Norwegian artist Hilde Gustava creates dynamic pieces through the use of vibrant colors and textures. The opposite of the typically minimalist and ‘dark’ Norwegian artists’ work (by her own description), Hilde’s art is daring. Her choice of colors and the multiple-layering technique makes the structure and depth of her paintings rich and exciting. She has won the “Hedmarksprisen” Art and Cultural Award in 2012.
The symbols for Pi and infinity are prominently featured in her works. They emphasize the idea of endlessness and man’s continuous need to explore. Humanity will forever investigate and experiment to find new ways of living and doing things, just as the artist will always find new ways to create. “I feel that the process of creating art is eternal, like the decimals in Pi,” says Gustava. “The opportunities in color, rhythm, and composition are endless…it’s overwhelming and beautiful. I find the process of art making mysterious and unlimited.”
I feel that the process of creating art is eternal, like the decimals in Pi.
Apart from her work as a painter, Gustava creates intricate sculptures from found objects and trash, short films, black and white drawings, and collaborates with musicians, actors, and dancers. In addition to this, Gustava also teaches Drama, Art and Norwegian History, and is a part of numerous charity and arts organizations. She loves working with other people to help them express themselves the way she has learned to through her art.
We spoke with Hilde to learn more about the meaning behind her work and her journey as an artist.
We noticed that the symbol for Pi is prevalent in your works. Why is that?
I am very intrigued by ancient spiritual and religious symbols, as well as mathematical and practical ones. In my works at Agora Gallery, the symbols for Pi and infinity are shown in one way or another in every piece.
I think it all started when I was five years old, as I was standing beside my beloved grandmother and looking upon the evening sky with a full moon. I marvelled at the size of the moon and she disagreed by explaining that the moon is not so big in the great universe. “You know, Hilde, the Universe is endless,” she said. That just stuck with me.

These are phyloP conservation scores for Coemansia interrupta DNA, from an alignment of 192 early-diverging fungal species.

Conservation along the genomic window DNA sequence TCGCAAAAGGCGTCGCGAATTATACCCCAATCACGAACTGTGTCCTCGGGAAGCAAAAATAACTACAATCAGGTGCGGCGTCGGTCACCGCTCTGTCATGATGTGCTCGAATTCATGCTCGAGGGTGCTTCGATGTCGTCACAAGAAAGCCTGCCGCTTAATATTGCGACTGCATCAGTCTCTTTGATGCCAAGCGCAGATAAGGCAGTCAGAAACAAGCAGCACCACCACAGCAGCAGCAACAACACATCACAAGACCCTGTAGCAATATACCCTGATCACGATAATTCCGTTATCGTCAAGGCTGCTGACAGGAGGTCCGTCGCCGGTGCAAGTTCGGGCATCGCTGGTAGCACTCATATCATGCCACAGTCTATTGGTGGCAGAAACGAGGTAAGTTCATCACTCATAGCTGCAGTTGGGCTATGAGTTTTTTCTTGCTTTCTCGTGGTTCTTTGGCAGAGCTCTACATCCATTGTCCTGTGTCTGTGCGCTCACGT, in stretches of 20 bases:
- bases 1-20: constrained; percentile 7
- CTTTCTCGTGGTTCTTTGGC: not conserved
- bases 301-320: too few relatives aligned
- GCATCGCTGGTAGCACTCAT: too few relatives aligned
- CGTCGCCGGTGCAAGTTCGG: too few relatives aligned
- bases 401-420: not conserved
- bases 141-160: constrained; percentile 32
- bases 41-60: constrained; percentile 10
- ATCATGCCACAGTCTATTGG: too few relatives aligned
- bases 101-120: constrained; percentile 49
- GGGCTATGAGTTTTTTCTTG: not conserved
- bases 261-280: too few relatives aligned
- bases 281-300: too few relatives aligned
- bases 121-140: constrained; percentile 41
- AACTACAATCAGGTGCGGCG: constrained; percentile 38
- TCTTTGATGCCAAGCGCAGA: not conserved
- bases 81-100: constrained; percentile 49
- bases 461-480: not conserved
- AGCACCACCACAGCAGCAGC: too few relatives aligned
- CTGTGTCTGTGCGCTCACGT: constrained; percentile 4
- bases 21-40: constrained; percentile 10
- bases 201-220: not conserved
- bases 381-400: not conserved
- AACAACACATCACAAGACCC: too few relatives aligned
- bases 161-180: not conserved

I became fascinated by the Universe and the idea that it must have “a wall in the end.” Later in life, a math teacher introduced me to the concept of Pi and how it had an endless number of decimals. The fact that a symbol that was so practical and was used every day by mathematicians and engineers was still unknown amused me. Studying ancient symbols and how societies have developed an understanding of their meaning and significance is something I enjoy very much. I find it extremely interesting to dig into the mysteries, alchemy, spirituality, and wisdom of different religions and cultures. I believe that one can understand these things a little bit more through the study of symbols and signs. On top of that, I simply find many of them to be aesthetically beautiful!
Your titles often reference searching or a journey. Has the idea of travel and investigation been significant in your life?
I think we artists are lucky because we have a great opportunity to investigate and find “new things”. I feel so blessed and privileged for that. However, on the other hand, I also feel helpless because I don’t have enough time to put all my ideas out in the world. I take every day as a journey because of all the people and things that I come across. Philosophizing, investigating, and creating never tires me! The Great Journey for me, is both external and internal.
My relatives and friends would tell you that I was born with too much imagination, too much curiosity, and a sensitive heart. I have always—since I was about two years old—loved to draw my surroundings and the things that I imagined in my own head. Even as an art student, I often got bored by the “recipes” that were given to me and liked to create my own style and follow my own path.